“Pharmaceutical companies found that potential that vaccine development timelines can be reduced by several years and accelerated the development of new modalities like mRNA with advanced technologies including AI [artificial intelligence]-based approaches,” says Eonyoung. “These fast phases of the development of drugs and the need for preparation against future pandemic situations provide a positive impact on the investment of pharmaceutical companies.”
Even with the positives seen through the recent changes, there are some, like Marc Sauer, chief scientific officer at BIOVECTRA, who feel that applying parallel efforts from the COVID-19 vaccine creation to other vaccines would be a major benefit and lead to a sequential, development approach.
“Conducting manufacturing, clinical activities, and a rolling regulatory review in parallel comes with increased risk and requires a lot more funding than ‘the traditional’ way of doing development,” says Sauer. “We have certainly seen what is possible when economic pressures drive drug development.”
Another area that has changed since the COVID-19 pandemic is the use of technology transfer and how it has impacted contract development and manufacturing organizations (CDMOs). As an example, Kerstin Pohl, senior manager of Gene Therapy and Nucleic Acid at SCIEX, shared how the expectations of CDMOs have increased due to the pandemic, which has led to biopharma and pharma customers needing more accelerated timelines for new products.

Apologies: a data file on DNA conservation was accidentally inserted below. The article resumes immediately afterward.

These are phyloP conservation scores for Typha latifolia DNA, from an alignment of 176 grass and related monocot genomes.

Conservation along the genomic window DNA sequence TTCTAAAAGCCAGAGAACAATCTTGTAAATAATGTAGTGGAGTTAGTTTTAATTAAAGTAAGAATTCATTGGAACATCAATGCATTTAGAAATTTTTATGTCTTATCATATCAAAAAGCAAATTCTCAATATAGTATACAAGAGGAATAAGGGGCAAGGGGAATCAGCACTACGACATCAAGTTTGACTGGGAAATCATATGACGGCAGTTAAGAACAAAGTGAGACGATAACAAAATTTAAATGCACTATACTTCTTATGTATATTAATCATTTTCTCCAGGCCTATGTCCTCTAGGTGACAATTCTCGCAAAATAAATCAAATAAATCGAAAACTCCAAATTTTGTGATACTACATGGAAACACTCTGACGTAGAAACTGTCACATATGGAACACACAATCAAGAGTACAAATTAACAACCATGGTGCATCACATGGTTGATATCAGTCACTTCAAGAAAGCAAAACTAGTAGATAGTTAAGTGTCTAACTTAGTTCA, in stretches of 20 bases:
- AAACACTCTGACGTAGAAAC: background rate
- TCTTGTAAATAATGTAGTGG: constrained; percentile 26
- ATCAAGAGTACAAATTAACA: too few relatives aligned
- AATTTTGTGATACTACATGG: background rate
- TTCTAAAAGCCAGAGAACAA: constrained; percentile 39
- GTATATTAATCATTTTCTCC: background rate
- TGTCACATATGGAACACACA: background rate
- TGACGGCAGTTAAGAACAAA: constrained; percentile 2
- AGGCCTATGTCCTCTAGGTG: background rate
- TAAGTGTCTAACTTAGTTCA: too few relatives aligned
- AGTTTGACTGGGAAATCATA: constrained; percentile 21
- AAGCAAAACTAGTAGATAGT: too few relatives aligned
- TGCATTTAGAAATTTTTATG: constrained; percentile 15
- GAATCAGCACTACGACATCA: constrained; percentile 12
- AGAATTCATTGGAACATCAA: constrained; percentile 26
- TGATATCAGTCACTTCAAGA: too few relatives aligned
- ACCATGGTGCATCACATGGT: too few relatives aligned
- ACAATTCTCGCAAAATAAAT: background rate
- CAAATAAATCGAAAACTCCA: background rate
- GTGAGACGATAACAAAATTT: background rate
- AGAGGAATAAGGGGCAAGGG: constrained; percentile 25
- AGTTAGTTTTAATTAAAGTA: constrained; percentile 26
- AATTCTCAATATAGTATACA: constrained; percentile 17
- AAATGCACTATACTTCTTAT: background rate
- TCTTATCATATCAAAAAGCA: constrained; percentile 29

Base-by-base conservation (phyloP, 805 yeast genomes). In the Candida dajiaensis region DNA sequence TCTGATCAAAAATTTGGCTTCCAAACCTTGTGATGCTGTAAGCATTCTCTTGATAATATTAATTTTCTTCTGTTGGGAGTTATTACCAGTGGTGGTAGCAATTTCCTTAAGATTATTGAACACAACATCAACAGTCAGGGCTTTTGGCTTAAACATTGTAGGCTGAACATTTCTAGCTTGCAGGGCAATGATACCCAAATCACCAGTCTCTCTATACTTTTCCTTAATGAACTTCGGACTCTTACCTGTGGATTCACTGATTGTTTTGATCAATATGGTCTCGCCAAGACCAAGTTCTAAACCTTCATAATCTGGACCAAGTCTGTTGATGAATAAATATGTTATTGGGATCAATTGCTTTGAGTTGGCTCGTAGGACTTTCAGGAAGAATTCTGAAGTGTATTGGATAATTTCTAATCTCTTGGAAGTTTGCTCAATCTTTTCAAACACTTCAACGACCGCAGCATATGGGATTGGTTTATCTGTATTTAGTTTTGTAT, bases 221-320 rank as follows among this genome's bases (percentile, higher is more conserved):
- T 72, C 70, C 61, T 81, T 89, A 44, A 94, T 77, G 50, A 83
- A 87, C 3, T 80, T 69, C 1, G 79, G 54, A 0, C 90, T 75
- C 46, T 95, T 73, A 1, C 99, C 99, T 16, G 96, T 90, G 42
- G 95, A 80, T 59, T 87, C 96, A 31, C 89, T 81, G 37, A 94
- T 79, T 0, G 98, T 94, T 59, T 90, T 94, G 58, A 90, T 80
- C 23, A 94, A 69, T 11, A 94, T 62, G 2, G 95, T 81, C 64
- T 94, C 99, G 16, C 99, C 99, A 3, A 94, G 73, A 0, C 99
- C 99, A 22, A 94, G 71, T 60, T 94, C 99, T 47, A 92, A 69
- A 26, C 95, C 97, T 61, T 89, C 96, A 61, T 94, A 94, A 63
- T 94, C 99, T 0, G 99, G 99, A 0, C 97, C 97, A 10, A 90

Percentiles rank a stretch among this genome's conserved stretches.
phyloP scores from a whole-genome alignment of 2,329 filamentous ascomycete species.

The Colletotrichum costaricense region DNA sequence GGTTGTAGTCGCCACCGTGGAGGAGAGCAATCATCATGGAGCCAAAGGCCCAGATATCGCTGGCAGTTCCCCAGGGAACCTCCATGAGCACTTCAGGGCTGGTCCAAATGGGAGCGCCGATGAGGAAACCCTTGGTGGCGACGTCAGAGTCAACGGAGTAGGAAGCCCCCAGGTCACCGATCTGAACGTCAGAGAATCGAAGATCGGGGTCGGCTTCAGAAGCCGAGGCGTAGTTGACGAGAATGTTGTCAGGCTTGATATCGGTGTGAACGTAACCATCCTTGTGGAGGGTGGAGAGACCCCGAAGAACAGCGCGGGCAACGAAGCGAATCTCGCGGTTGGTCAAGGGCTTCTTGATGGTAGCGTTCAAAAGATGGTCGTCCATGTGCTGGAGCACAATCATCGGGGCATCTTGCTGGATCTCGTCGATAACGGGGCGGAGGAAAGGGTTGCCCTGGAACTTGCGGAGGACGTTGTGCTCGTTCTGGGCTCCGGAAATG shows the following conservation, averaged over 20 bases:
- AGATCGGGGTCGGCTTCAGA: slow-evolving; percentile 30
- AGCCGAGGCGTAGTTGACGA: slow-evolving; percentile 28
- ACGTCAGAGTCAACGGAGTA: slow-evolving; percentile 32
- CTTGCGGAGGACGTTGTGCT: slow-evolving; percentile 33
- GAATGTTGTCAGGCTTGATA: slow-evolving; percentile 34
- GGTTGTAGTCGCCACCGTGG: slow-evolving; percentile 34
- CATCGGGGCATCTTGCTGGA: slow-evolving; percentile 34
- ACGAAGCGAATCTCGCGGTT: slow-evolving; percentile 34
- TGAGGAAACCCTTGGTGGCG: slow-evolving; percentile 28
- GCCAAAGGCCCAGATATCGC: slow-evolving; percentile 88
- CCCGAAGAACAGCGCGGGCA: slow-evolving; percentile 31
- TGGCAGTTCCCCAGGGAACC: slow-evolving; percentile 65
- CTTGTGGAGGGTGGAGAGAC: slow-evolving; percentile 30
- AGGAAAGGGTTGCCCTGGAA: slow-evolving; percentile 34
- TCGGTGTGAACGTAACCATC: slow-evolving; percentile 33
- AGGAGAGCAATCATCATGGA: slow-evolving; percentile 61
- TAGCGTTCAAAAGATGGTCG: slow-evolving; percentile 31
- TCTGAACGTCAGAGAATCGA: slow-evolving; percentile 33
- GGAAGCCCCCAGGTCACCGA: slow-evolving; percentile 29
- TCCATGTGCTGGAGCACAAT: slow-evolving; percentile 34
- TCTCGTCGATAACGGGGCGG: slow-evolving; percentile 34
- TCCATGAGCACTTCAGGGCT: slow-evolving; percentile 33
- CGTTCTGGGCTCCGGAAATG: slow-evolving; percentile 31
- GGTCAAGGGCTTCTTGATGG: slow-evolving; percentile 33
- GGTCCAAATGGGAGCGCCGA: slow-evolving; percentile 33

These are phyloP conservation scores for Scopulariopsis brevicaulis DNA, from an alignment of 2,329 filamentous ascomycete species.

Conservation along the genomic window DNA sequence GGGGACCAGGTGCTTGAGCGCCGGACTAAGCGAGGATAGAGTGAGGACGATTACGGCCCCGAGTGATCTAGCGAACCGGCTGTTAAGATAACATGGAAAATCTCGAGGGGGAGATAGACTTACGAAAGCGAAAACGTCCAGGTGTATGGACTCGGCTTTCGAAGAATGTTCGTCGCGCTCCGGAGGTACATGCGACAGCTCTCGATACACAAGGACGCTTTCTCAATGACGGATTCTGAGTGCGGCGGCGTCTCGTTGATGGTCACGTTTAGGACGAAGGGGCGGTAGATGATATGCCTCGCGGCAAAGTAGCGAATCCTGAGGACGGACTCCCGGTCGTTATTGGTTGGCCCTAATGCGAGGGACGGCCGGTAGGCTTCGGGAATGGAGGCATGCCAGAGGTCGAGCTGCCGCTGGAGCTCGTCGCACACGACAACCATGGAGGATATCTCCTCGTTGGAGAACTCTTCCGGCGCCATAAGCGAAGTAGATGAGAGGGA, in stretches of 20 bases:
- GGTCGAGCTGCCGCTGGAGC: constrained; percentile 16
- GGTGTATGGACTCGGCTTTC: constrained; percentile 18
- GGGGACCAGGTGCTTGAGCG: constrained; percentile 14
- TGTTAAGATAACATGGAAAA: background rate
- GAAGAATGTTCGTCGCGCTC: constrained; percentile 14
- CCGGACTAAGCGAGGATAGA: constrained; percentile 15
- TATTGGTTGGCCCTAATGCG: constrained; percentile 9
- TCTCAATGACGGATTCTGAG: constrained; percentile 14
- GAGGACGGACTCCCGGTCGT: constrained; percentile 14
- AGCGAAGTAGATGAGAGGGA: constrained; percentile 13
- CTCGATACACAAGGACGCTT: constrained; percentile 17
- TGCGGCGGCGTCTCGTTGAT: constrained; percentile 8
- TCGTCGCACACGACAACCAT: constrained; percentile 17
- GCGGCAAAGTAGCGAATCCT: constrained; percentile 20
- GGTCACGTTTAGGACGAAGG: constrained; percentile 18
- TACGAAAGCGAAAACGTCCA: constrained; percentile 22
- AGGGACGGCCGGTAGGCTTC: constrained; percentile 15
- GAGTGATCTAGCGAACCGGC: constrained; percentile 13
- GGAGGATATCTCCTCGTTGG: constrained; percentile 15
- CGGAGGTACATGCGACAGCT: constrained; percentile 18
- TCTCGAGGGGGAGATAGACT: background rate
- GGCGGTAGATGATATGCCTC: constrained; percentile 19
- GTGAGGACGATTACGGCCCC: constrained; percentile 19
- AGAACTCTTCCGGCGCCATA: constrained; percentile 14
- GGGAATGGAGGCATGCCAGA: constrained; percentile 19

“CDMO partners must therefore deploy advanced technologies for manufacturing and analytics, including digital and automated solutions, as well as apply a quality-by-design approach that ensures the development of optimal processes that can be industrialized to be robust, efficient, cost-effective and deliver high-quality, high-purity products,” says Pohl.
Sauer shared that established processes are being outsourced to CDMOs by pharma companies to create capacity for new modalities internally. “New modalities like mRNA, for example, also drive increased tech transfer activities as only a few companies have the scale and existing quality system in place to manufacture under GMP [good manufacturing practice] right now,” says Sauer. “CDMOs are certainly not immune to the financial pressures the global community has seen, and development programs require a lot more flexibility to pivot today than pre-COVID, due to increased pressure on portfolios and the ability to raise money in the market.”
On top of mRNA being used as a new vaccination modality, there has been a greater interest in non-viral delivery methods for mRNA in comparison to DNA to develop new vaccines, according to Erbacher. He explained how the delivery of mRNA occurs in the cytoplasm where the DNA needs to be transported into the nucleus of cells, which remains the bottleneck in DNA delivery.